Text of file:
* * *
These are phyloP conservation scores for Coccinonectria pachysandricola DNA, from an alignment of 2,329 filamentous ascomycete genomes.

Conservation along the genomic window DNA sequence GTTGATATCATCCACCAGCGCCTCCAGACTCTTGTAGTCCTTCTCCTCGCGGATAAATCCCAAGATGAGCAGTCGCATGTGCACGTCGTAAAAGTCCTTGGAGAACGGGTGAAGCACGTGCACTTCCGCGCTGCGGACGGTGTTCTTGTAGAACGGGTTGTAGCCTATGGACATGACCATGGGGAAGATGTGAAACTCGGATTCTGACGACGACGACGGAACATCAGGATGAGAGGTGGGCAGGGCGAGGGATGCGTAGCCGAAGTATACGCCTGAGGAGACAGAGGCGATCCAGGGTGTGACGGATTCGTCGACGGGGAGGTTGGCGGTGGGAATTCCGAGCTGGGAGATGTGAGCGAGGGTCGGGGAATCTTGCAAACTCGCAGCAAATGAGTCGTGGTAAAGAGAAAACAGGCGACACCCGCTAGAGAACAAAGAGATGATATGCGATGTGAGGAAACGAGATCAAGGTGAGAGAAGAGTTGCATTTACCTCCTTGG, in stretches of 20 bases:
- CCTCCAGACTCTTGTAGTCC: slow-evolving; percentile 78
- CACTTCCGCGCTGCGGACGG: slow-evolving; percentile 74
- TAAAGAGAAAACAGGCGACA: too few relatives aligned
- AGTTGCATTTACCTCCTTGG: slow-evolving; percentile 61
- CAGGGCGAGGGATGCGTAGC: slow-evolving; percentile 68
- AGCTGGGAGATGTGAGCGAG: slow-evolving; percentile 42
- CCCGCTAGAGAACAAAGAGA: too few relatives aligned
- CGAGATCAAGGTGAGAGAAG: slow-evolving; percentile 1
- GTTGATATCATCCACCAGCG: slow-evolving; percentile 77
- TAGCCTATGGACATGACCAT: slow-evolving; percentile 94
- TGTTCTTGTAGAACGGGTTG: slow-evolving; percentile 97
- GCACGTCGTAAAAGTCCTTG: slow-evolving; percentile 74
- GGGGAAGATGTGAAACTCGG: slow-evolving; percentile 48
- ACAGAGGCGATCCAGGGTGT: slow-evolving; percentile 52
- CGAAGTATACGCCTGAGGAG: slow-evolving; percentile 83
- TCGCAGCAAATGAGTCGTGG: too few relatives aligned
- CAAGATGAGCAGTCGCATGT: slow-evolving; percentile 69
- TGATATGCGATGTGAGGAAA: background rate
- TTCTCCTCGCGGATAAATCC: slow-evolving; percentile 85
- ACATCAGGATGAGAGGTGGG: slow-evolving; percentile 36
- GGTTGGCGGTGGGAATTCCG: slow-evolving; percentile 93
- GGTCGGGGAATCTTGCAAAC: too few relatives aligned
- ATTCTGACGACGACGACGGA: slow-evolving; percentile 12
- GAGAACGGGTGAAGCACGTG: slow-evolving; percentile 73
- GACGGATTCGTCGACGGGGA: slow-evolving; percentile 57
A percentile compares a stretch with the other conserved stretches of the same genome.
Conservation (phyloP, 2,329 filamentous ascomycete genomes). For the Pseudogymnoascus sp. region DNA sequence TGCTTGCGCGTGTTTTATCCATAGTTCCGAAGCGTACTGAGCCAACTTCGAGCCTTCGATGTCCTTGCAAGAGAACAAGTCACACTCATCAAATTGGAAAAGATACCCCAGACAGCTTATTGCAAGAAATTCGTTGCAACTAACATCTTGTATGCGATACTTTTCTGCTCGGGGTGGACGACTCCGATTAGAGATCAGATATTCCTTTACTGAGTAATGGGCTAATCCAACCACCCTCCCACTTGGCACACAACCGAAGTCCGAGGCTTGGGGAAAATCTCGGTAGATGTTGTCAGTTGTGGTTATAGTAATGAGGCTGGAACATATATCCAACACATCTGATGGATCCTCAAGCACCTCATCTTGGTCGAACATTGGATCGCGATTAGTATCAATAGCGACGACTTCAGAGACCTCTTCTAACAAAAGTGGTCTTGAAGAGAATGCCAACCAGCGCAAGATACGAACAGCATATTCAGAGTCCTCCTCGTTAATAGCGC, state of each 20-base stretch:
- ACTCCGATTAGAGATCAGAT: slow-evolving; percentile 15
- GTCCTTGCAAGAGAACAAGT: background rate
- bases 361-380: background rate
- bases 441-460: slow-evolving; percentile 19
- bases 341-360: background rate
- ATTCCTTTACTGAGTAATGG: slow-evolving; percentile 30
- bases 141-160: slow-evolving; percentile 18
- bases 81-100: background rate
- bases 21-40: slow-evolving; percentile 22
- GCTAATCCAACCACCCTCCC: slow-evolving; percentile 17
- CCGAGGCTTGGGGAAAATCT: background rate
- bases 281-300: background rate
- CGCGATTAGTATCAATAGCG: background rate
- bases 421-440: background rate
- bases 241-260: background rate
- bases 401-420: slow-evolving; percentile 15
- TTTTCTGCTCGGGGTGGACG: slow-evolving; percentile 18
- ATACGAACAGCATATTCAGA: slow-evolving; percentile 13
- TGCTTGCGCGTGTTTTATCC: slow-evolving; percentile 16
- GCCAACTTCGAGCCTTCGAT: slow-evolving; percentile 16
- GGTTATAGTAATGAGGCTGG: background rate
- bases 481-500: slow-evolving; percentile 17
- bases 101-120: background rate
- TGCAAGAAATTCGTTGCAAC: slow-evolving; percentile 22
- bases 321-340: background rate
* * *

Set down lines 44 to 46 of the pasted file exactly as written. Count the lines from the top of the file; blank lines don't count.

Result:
- bases 241-260: background rate
- bases 401-420: slow-evolving; percentile 15
- TTTTCTGCTCGGGGTGGACG: slow-evolving; percentile 18